by Monte McCoin
PLN’s regular readers will recall our previous coverage of the arrests and convictions of three Ku Klux Klan members who formerly worked as prison guards at Florida’s Reception and Medical Center, who conspired to place a “hit” on a recently-released African American prisoner. David Elliot Moran, Charles Thomas Newcomb and Thomas Jordan Driver were each sentenced in 2017 to serve 12 years in prison in connection with the scheme. [See: PLN, Apr. 2018, p.48; Feb. 2016, p.1].
On July 8, 2018, Florida’s State Board of Administration (SBA) rejected Moran’s attempt to collect state retirement benefits despite his criminal conviction for conspiracy to commit first-degree murder. Moran had claimed there was no connection between the murder-for-hire plot and his employment as a prison guard, but an administrative law judge disagreed in May 2018, and the SBA upheld that decision in response to Moran’s appeal.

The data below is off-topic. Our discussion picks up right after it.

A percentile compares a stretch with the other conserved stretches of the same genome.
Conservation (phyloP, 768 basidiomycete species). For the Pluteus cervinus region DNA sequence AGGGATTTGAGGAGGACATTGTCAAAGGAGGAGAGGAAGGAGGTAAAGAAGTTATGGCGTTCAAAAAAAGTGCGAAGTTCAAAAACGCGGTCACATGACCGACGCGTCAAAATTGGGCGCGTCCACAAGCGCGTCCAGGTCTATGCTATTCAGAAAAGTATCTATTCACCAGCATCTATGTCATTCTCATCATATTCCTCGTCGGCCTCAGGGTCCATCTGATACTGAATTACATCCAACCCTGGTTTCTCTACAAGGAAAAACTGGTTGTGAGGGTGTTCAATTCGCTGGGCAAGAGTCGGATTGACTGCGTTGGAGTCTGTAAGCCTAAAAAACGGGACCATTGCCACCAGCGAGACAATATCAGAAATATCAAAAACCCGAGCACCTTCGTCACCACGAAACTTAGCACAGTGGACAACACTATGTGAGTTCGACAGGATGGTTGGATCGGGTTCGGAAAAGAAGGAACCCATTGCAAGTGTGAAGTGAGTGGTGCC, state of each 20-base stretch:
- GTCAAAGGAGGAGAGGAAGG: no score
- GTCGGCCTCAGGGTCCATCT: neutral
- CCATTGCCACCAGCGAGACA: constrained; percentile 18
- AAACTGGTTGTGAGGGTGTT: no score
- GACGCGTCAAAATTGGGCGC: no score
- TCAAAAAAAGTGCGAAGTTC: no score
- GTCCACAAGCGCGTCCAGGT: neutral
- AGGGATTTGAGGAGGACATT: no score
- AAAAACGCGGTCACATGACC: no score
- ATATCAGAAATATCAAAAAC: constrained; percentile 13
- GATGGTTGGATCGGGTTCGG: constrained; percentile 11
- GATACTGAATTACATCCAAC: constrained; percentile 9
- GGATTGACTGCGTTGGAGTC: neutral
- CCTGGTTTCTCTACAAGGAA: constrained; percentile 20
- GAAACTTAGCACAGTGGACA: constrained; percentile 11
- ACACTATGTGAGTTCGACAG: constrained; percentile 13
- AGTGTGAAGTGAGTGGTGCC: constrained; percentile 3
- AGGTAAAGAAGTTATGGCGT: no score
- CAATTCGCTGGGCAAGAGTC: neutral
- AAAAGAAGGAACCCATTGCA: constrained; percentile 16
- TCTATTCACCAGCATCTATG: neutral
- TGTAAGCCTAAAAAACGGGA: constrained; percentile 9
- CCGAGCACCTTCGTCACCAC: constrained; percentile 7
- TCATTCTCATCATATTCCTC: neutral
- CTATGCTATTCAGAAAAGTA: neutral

“It might have been difficult for petitioner and his co-conspirators to carry out a murder or attempted murder of an inmate at the correctional facility at which they worked or had worked. However, just because the conspiracy to commit murder occurred off the employer’s premises, does not mean that forfeiture [of benefits] would not be appropriate,” the SBA ruled.
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